The following year, the Rockets selected 7-foot center Akeem (later Hakeem) Olajuwon with the first pick and paired him with Sampson. “The Twin Towers” transformed the NBA.
To accommodate Olajuwon, Sampson moved to power forward. Though his slender build put him at a disadvantage against more rugged players, Sampson more than held his own. He made his second of four career all-star teams and was named MVP of the game.
The 1985-86 season foreshadowed his rapid decline. On March 24, 1986, in a game at Boston, Sampson went up to grab an offensive rebound, was undercut and landed awkwardly, driving his head into the court.
This crash to the court during a 1986 Rockets-Celtics game seemed to signal the beginning of the end of Sampson’s career.
“He comes down so hard, those of us sitting courtside thought he was dead,” said NBA.com columnist Fran Blinebury, who covered the Rockets for the Houston Chronicle.
Sampson thought he had broken his back, and was taken off the floor on a stretcher and transported to a hospital. His back was severely bruised, yet he returned to the lineup after only three games. Many have speculated that Sampson’s later knee injuries were a result of his overcompensating for lingering pain in his back and hip.
A few months later, in an eerie similarity to his college career, Sampson experienced the best and worst moments of his NBA tenure in a matter of weeks. In Game 5 of the 1986 Western Conference finals against the Los Angeles Lakers, with the score tied at 112 and about a second left on the clock, Houston forward Rodney McCray threw a pass to Sampson, who had his back to the basket.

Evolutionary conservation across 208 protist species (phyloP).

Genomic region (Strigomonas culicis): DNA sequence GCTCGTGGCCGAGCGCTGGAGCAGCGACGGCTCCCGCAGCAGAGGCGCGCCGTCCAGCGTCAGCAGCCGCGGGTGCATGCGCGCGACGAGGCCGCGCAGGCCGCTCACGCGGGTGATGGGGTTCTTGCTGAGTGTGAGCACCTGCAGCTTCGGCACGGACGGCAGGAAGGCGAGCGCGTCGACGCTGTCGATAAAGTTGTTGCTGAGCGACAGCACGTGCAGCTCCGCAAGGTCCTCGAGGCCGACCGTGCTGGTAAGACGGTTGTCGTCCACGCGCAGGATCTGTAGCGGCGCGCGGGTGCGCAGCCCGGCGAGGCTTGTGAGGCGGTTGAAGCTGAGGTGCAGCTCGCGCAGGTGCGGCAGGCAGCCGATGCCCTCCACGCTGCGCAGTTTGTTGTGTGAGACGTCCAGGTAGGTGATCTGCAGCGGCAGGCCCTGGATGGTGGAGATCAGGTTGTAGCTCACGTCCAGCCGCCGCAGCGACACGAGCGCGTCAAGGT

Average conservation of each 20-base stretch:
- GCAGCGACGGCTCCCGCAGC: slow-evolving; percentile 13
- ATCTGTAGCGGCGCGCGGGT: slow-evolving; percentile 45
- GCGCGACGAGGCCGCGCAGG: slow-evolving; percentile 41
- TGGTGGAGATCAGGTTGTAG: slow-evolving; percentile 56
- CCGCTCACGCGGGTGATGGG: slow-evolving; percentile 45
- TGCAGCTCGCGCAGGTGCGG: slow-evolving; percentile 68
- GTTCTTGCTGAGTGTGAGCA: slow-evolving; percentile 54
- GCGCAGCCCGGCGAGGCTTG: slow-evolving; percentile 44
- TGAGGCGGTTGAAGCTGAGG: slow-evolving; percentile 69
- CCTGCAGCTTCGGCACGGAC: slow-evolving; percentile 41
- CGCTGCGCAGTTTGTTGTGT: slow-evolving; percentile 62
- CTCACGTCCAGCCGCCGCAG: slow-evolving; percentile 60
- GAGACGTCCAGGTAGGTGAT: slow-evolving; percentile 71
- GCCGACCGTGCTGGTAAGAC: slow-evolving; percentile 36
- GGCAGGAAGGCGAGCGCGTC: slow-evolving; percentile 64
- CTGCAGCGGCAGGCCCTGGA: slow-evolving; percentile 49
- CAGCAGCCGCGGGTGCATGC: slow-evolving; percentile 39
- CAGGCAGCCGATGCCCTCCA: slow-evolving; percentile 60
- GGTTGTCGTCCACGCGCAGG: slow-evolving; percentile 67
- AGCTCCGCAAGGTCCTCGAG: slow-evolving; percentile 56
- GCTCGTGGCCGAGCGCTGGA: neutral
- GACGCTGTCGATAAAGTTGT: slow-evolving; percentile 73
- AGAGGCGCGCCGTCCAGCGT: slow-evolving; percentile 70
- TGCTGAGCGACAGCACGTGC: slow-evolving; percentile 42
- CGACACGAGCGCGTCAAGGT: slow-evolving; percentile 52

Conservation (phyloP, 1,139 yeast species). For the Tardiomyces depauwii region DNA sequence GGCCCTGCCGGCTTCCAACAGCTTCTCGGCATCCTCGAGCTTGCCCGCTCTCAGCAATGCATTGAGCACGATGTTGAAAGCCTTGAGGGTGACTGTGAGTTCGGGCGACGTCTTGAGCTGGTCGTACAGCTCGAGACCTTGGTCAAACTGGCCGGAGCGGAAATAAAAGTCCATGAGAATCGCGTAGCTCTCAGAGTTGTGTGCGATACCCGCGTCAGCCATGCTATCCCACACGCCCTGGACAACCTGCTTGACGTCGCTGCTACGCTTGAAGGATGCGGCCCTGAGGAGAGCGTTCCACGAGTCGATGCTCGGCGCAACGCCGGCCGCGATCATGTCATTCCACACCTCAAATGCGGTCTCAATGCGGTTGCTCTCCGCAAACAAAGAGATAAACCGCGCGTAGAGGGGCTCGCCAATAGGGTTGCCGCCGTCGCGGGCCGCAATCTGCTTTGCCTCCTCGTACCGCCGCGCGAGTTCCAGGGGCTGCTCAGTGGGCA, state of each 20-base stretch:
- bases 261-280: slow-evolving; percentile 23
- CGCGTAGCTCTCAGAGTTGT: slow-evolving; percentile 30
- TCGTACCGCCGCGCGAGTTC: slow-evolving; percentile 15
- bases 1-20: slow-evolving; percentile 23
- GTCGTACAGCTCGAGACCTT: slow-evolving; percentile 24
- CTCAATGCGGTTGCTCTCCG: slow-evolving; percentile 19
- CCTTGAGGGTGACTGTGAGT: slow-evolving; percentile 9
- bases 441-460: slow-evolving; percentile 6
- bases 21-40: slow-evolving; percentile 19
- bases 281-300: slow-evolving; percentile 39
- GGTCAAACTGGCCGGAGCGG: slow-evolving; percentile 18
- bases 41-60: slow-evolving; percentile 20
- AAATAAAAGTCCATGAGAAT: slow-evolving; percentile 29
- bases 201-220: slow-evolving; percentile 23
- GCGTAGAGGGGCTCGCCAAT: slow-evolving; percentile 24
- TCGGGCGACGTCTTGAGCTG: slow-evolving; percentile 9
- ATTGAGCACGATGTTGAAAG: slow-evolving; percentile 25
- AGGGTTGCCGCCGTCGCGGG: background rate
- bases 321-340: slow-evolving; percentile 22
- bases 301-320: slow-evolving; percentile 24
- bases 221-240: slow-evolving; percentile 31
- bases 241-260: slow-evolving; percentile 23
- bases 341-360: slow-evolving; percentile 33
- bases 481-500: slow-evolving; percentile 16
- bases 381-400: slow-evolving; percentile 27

In one fluid motion, Sampson caught the ball, spun and lofted a shot. What followed seemed agonizingly drawn-out, as the ball hit the front, then the back of the rim before tumbling through the net. The basket not only lifted the Rockets past the Showtime Lakers, who had won two of the past four NBA titles, it also sent Houston into the Finals against the Boston Celtics. In 2006, a panel of experts chose the shot as one of the top 60 moments in NBA playoff history.
This video of Sampson’s NBA highlights starts with the famous playoff shot.
But that high point was followed by a low when Sampson, long criticized for not showing enough desire to win, punched 6-foot-1 Boston reserve guard Jerry Sichting during a fracas in Game 5 of the NBA Finals. Sampson was ejectedand fined $5,000.
Sampson was excoriated in the media. Boston fans were merciless, too — “Sampson you fight like Delilah” read one sign — as were the Celtics players. “I can’t believe Sampson picked a fight with Sichting. Heck, my girlfriend can beat [Sichting] up,” Larry Bird said.
Columnist Blinebury noted, “They say he had death threats.”
The Rockets lost to the Celtics and the following year were ousted in the second round. By then, injuries were taking their toll on Sampson. In December 1987, Houston broke up the Twin Towers, sending their four-time all-star to Golden State.
A year and a half later, Sampson was traded to the Sacramento Kings. His NBA career ended with an unremarkable 10-game stint for the Washington Bullets.
“Those last couple years, it was horrible,” Blinebury said. “I felt bad for him, seeing him try to run. It was like somebody had taken a sledgehammer to a giraffe and smashed its legs.”
Even before he left the NBA at 31, Sampson’s career was being rewritten. No longer was he one of the greatest ever to play. Instead, he was derided for failing to live up to expectations — again. Critics begrudged his individual accomplishments by pointing out that his teams never achieved the ultimate success.
“Our sports society, we put such incredible value on winning championships, and that seems to be how we separate the really good from the truly great,” Blinebury said.
There’s something about Sampson that seems to make him an easy target. Best-selling author Chuck Klosterman examined this phenomenon in his 2009 essay “What We Talk About When We Talk About Ralph Sampson.”
Klosterman called Sampson “the best basketball player who ever lived,” then labeled him a bust because his career didn’t match his astounding athletic gifts: “Sampson busted big by succeeding mildly.” According to Klosterman, Sampson’s less-than-stellar NBA career serves to comfort the rest of us with the idea that our “self-imposed mediocrity is better than choking on transcendence.”